The term nominee director is frequently used to describe somebody acting as a director in a paid capacity on behalf of the beneficial owners of the company. The simple truth of the matter is that in law, there is simply no such thing as a nominee director. Anybody accepting such an appointment has full rights and responsibilities and cannot hide behind the word nominee. This is especially true when that director is a professional person or company and should be fully aware of all those duties and responsibilities.
CSPs provide a professional director service for many clients throughout the world; but the terms upon which the service is provided are rigorous. In order to satisfy the regulatory and common law requirements as outlined above, as well as to ensure real establishment of management and control in the desired jurisdiction, the CSP must be able to exercise real and proper control over the day to day affairs of any company for which it provide director services.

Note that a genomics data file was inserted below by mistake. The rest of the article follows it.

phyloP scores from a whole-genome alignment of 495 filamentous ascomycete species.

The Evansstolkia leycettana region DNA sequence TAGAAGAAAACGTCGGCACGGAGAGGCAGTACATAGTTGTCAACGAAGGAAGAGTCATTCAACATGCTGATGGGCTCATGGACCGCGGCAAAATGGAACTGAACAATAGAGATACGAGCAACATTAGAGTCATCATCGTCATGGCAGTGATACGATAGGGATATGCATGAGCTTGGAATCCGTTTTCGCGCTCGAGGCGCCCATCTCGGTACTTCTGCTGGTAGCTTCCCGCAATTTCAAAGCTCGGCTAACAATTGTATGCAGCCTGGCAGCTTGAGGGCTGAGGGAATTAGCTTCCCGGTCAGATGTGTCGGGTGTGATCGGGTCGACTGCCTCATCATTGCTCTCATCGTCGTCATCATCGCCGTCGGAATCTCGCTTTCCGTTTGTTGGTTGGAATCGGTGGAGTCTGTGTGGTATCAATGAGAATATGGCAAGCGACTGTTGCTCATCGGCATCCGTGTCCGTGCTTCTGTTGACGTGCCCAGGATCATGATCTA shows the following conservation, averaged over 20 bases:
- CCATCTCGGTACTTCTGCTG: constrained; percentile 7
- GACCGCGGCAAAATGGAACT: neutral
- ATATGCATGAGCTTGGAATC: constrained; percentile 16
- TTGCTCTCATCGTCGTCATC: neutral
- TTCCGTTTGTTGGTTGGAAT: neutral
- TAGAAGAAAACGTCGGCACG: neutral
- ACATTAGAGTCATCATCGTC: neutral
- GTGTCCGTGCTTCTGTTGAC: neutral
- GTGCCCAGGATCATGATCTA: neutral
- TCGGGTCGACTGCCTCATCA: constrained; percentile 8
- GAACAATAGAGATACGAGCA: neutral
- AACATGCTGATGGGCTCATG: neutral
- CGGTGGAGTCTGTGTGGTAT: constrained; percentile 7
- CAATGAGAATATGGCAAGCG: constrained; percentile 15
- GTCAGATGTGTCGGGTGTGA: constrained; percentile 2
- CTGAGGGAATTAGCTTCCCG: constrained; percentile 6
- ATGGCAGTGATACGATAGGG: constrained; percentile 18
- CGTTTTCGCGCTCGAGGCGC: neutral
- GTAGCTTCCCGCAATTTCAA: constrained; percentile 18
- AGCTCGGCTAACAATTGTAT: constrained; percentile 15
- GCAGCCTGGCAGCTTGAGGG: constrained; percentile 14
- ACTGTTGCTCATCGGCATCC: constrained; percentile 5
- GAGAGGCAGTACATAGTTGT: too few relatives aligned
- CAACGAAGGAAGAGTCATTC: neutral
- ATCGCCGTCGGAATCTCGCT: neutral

The first level of control is exercised with regard to fixed assets. Whether real estate, intellectual property or any other form of asset, the directors have a duty of control over acquisitions, disposals and valuations. Equally, directors will be watchful over liabilities. For example, mortgage proposals will be carefully examined for affordability. It is also one of the directors’ duties to effectively control liquid assets, such as the company’s bank account. In certain cases, such as active trading companies, it will be necessary to put in place measures that enable clients to run their business effectively. Joint control of the bank account can often provide a workable solution. In addition, CSPs are normally able to provide clients with online access to bank statements for tracking purposes. At all times, though, the CSP must maintain its legal and professional responsibilities. Shareholders Confidentiality is the key factor in determining shareholding. The choice clients need to make when establishing a simple offshore company, (subject to any local regulatory requirements) is whether they wish to be registered as shareholders directly in the company or whether to use nominees. In a managed structure the CSP provides the nominee shareholders and you are issued with a declaration of trust which sets out the terms upon which the CSP are the shareholders and that it is only holding the shares on your behalf. A client is identified explicitly as the ultimate beneficial owner of the shares and as such, will always have ultimate control of the company. In a non-managed structure, the client provides the shareholders: the ownership is therefore transparent. The provision of full management services to a company (directors and shareholders) is an essential part of making it as effective and efficient as possible. The principal reasons for structuring in this way are to protect the confidentiality of the beneficial owner of the business and to achieve maximum tax efficiency.